The vast majority of the Nokia World conference is tech-focused, as you’d expect. But I’ve just come out of a strange session hosted by Clive Anderson, which focused on how celebrities are using mobile technology. Actually, it was more like an episode of Grumpy Old Men/Women, given that they were moaning quite a lot.
Anyway, Ruud Gullit was here live, in the flesh, talking about how he uses technology, and in particular how he doesn’t like to read manuals when he buys a new gadget. “I think of it as a puzzle,” he said. “I open it, put it on and then try to find my way through. If there’s really something I can’t find how to do, then I look in the manual.”
Right now, tens of thousands of Newcastle United fans are punching their keyboards in frustration and wishing he’d done that when he was in charge of their football club. But he also had other stuff to say about the role gadgets play in a happy household. Or otherwise.
After a video clip of Brooke Shields saying she has to get her husband to talk her through new gadgets before she can get the hang of them – and how she must be thanking her lucky stars she didn’t marry Michael Jackson on that score – Ruud said the same thing happens round his gaff.
“Whenever I have something new like a video phone, I have to explain it, but she always says ‘not now!’. So when I call her to try it out, she doesn’t know what to do! And I say ‘look, I just tried to do a video call with you’.”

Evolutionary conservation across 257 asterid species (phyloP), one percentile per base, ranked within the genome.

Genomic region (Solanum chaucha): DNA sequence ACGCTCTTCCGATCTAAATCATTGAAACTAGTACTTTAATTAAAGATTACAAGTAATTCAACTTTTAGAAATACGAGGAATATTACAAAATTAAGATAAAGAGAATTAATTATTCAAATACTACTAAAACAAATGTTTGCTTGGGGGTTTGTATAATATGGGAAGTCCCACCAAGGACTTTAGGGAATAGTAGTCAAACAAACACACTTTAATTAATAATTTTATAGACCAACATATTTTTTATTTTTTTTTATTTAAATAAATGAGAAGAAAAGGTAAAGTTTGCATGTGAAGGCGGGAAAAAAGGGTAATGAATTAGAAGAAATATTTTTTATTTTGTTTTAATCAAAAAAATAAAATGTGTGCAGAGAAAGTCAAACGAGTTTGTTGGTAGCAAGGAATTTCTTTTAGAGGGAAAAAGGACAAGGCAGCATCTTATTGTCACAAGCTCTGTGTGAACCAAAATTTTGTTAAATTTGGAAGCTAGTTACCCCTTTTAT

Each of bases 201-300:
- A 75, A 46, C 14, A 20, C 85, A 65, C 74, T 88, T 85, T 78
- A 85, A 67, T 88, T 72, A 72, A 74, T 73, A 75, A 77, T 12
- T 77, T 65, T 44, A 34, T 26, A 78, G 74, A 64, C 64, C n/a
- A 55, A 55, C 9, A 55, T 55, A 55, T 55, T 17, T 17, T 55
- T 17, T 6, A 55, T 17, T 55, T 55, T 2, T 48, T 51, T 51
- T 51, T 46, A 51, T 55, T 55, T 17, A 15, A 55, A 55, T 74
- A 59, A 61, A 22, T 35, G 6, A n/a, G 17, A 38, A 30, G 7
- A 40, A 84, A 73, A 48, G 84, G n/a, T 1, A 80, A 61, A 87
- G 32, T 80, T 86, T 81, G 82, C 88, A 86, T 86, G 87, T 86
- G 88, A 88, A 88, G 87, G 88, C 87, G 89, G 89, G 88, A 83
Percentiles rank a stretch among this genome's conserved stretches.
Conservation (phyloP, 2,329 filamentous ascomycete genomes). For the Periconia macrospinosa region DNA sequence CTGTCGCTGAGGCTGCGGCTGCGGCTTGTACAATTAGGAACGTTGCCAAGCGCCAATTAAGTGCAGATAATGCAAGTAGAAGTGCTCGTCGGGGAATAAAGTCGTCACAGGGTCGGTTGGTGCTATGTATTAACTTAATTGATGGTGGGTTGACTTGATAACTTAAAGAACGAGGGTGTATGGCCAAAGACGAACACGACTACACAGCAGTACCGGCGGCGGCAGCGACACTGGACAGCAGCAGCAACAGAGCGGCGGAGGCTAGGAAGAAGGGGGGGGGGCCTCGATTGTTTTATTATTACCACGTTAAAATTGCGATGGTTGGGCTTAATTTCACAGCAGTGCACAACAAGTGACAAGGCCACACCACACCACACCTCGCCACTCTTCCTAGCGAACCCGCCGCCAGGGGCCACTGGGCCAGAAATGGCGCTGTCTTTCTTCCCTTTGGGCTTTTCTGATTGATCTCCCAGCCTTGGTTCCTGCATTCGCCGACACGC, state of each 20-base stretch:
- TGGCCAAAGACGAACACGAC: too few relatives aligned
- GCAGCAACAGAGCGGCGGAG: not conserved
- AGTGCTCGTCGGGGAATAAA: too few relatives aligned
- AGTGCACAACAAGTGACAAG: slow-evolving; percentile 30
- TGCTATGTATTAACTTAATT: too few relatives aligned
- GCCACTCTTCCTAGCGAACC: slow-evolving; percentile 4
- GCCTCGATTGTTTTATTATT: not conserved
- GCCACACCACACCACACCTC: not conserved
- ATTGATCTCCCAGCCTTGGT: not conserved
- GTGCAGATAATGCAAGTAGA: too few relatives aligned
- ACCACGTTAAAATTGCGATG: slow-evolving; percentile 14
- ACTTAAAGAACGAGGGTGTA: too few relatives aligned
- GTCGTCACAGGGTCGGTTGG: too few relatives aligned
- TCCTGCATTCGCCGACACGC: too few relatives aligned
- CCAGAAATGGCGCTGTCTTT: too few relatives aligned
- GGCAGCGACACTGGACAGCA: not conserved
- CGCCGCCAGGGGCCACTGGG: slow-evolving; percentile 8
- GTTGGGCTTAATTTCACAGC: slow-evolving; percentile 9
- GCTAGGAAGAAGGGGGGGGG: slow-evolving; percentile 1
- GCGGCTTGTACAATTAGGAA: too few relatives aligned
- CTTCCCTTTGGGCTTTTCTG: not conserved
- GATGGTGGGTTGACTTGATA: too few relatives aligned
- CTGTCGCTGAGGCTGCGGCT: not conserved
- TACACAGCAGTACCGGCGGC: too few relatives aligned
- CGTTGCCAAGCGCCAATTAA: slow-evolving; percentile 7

At this point, Clive Anderson pointed out that perhaps Mrs Gullit doesn’t want to put the videophone on at that particular moment – “I don’t want to cause trouble for you…” – which got a laugh from the crowd (and Ruud, thankfully). “It’s like a battlefield,” he continued. “The wife doesn’t want to admit she can’t do it, but in the end she’ll say I was right. It’s more like warfare…”
Also good was the appearance of Joanna Lumley via pre-recorded video, who started by rhapsodising about “a tiny seperate little palm-sized piece of Faberge equipment in my hand”, before getting onto some serious grumping.
“What’s frustrating is when it doesn’t work,” she said. “Of course, I get out the manuals, but I realise that the manuals almost expect me to understand the terminology. Words like option, select, quit or exit. Is quitting the same as exiting? If I quit, will the whole phone blow up?”
Very funny, although not quite as funny as the expressions on dozens of middle-aged technology journalists’ faces as they listened to Joanna Lumley say the words ‘option’, ‘select’, ‘quit’ and ‘exit’. They’ll be telling their grandchildren about that for years.
Meanwhile, Clive Anderson revealed his initial misgivings about mobile phones (“I met this guy who had one, and all he could do was call his wife to see if the milk had been delivered, and call the guy who’d installed it in his car to say it was working okay. I thought ‘this’ll never catch on…), but the last word should go to that man Ruud Gullit, on the “magic” of mobile phones.
“It’s like an old LP,” he said. “You know that the needle is there, and you put the record on here, and then music comes out. But you don’t know how it works…”
A bit like a well-drilled Premiership defence etc etc etc. Right, I’m off to see some technology. I don’t want celebrities: I want Men In Shirtsleeves Explaining Synergistic Consumer Solutions. Really.